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Since 2011 I have been exploring new ways to present sleep and circadian rhythm research to the public. I began by speaking at Cafe Scientifique groups around Oxfordshire and in the city, which lead to further invites to talk at similar events around the country. I am also a keen musician, and in 2013 I was invited to lecture at the Oxford May Music Festival (Hollywell Music Rooms) where I used live drums to help illustrate some of the concepts involved. More recently I have been involved in two quite different public science events, Science Slam (Old Fire Station, Oxford October 2013) and Bright Club (Jericho Tavern, Oxford, March 2014) – both sell-outs - where a short entertaining set is required from several scientists in one night.
In addition, I was selected as one of the scientists from over a hundred candidates to work with professional animators on new visual art pieces for the public. The project, entitled ‘Silent Signal’ has involved an R&D process and was awarded a Large Arts Award by The Wellcome Trust. I have been working with award-winning animator Ellie Land on a piece named ‘Sleepless’ that is inspired by the concepts of synchrony and desynchrony. The film was completed in 2016 and is currently being shown around the UK and Europe as part of art installations and animation festivals.
- Oliver Group Research Group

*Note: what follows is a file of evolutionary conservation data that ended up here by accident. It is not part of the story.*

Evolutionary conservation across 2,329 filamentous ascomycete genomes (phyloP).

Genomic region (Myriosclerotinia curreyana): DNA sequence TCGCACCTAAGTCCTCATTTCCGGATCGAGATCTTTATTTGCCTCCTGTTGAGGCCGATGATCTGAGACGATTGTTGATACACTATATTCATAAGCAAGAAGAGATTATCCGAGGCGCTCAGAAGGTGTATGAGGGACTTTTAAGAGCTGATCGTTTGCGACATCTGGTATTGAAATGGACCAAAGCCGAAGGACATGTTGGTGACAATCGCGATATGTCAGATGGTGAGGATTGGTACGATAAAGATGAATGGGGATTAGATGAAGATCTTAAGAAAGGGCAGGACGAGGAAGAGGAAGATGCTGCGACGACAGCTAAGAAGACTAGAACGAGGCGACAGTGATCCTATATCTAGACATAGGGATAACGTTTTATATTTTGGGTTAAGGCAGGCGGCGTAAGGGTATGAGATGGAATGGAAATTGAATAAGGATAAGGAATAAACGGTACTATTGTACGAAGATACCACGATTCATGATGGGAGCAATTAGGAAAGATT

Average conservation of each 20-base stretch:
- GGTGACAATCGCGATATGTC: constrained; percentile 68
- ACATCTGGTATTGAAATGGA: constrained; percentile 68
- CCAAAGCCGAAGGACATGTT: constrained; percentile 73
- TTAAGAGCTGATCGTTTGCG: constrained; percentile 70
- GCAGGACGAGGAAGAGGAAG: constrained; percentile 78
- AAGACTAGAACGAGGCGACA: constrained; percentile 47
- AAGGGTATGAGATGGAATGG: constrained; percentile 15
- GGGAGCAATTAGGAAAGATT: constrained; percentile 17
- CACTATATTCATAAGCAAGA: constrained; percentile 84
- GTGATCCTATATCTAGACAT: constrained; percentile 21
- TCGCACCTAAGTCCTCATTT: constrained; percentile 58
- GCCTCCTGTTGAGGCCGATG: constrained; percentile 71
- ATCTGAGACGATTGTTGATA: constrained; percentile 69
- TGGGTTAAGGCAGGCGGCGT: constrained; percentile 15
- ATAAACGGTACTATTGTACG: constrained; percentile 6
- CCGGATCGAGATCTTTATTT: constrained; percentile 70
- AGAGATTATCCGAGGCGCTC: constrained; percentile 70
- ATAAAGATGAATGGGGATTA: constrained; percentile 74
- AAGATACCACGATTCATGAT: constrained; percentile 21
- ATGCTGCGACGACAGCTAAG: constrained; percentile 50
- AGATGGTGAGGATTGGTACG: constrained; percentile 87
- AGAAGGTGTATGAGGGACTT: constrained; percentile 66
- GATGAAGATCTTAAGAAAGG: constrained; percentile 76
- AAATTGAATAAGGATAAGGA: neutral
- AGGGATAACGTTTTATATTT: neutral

Associate Professor of Neuroscience
I completed a PhD at the MRC National Institute for Medical Research in 1999 where I studied the control of retroviral expression in the mouse genome. I then joined Professor Kay Davies' group in the MRC Functional Genomics Unit, Oxford, where I focused on studying gene function in the brain using mouse models. This included models of neurodegeneration as well as human behavioural disorders, such as schizophrenia. In February 2013 I was awarded a European Research Council Starting (Consolidator) Grant and have established my own independent group in the Department to study new mechanisms that protect against oxidative stress in neurons. I also held a Junior Research Fellowship at Lady Margaret Hall. I am currently an editor of The Journal of Biological Chemistry (JBC).
I continue to study the role of environmental factors, including sleep and circadian rhythms, in psychiatric and neurodevelopmental disease and often give public lectures on these subjects.
TBC1D24 genotype-phenotype correlation: Epilepsies and other neurologic features.
Balestrini S. et al, (2016), Neurology, 87, 77 - 85
The antioxidant protein Oxr1 influences aspects of mitochondrial morphology.
Wu Y. et al, (2016), Free Radic Biol Med, 95, 255 - 267
Chronic Activation of γ2 AMPK Induces Obesity and Reduces β Cell Function.
Yavari A. et al, (2016), Cell Metab, 23, 821 - 836
The Evolutionarily Conserved Tre2/Bub2/Cdc16 (TBC), Lysin Motif (LysM), Domain Catalytic (TLDc) Domain Is Neuroprotective against Oxidative Stress.
Finelli MJ. et al, (2016), J Biol Chem, 291, 2751 - 2763
Circadian profiling in two mouse models of lysosomal storage disorders; Niemann Pick type-C and Sandhoff disease.
Richardson K. et al, (2016), Behav Brain Res, 297, 213 - 223
- Oliver Group Research Group